Rice is not one thing, but many. It comes in a rainbow of colors, varieties and sizes, and varies considerably from country to country, region to region, and well, house to house. But in the everyday kitchen we mostly keep the company of white and brown. Short-grain rice of any color will be creamy and starchy, perfect for absorbing a sauce, and long-grain will be toothsome and tender in comparison, a fluffier disposition.

Give a bowl of rice to a man and you will feed him for a day. Teach him how to grow his own rice and you will save his life.
— Confucius

You’ve read that brown rice is a more nutritious option, and this is because it is considerably less processed than white, and is considered a whole grain, which means it has retained its bran and fiber, and valuable B vitamins, which is a real gift for those who eat mostly plant-based diets. But because brown rice is a rather intact food it takes longer to break down, and therefore twice as long to cook than white rice. 


If you don’t have a rice-cooker here is a really simple recipe for boiled, stovetop rice. It serves any amount, but keep in mind that 1 cup dried rice is 3-4 servings. Consider doubling your amount, since rice freezes so well (look below for instructions).

Humble Pot

Bring a large pot of salted water to a boil on the stovetop. Rinse your amount of rice thoroughly with fresh, cool water. Add your rice to your boiling pot, like you would for pasta, stirring gently from time to time. For white rice, check after 10, minutes; you are looking for the grains to still have just a bit of bite, a bit of chalkiness. If they are still quite tough, check in another minute or two. For brown rice, check after 25-30 minutes; again, you are looking for the grains to still have just a bit of bite. If your brown rice is still quite tough, check again in another 5 minutes.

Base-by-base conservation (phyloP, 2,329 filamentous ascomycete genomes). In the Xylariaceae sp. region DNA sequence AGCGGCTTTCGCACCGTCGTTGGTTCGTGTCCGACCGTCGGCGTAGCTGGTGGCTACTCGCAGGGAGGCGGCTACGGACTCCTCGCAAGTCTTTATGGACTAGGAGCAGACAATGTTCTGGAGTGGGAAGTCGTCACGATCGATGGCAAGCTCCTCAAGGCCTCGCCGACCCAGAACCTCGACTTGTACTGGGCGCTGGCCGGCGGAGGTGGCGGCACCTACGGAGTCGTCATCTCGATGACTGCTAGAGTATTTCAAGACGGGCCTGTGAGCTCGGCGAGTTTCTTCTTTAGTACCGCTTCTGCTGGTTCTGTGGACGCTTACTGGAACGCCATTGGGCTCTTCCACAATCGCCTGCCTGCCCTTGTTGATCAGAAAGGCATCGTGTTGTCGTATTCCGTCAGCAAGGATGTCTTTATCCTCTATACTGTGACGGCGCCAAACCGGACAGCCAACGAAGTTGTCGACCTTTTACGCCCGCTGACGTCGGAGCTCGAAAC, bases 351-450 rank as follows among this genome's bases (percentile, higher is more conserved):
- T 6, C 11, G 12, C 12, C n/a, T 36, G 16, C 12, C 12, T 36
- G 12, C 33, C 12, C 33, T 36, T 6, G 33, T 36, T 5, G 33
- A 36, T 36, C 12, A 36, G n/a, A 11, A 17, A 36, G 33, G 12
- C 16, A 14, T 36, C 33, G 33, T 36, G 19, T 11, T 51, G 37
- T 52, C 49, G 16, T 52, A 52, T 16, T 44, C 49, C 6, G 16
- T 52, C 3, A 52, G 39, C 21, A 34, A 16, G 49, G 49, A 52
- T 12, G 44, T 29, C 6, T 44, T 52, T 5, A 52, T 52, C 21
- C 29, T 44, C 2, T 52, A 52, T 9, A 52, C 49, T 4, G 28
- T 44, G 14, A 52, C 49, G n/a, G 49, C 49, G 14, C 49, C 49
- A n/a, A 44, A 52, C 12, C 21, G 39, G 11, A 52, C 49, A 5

Nearly There

Once your rice is al dente, as described above, drain and add your rice back into your dry pot. At this point, you can choose to add a tablespoon or two of butter or oil to offer character. Fork gently, cover tightly, and finish cooking (it’s steaming, really) over the very lowest heat your stovetop has. For white rice, check after 10 minutes to see if it is tender and fluffy, and if not, check again in another couple minutes and for brown rice, check after 15-20 minutes. Fluff with a fork!


To freeze rice: Spoon a serving into a wide square of plastic wrap, and wrap up into a parcel. Do the same for any other remaining servings. Put them into a Ziplock-style bag, label, and freeze. They will keep for a couple months. Thaw your rice parcels in the fridge for a day or two before using.

ARSENIC IN RICE: Rice has been the subject of some recent, distressing research. Increasing levels of the chemical, arsenic, have been found in rice around the world. Arsenic seeps in from the ground and into the water in which rice is grown, and can have adverse health effects. Its contamination is a result of wide-spread coal-burning, mining, and arsenic-containing pesticides that make their way into our waters. Data collection is still young on this matter, but in the meantime, you should rinse your raw rice thoroughly under the tap, and enjoy it conservatively in your diet.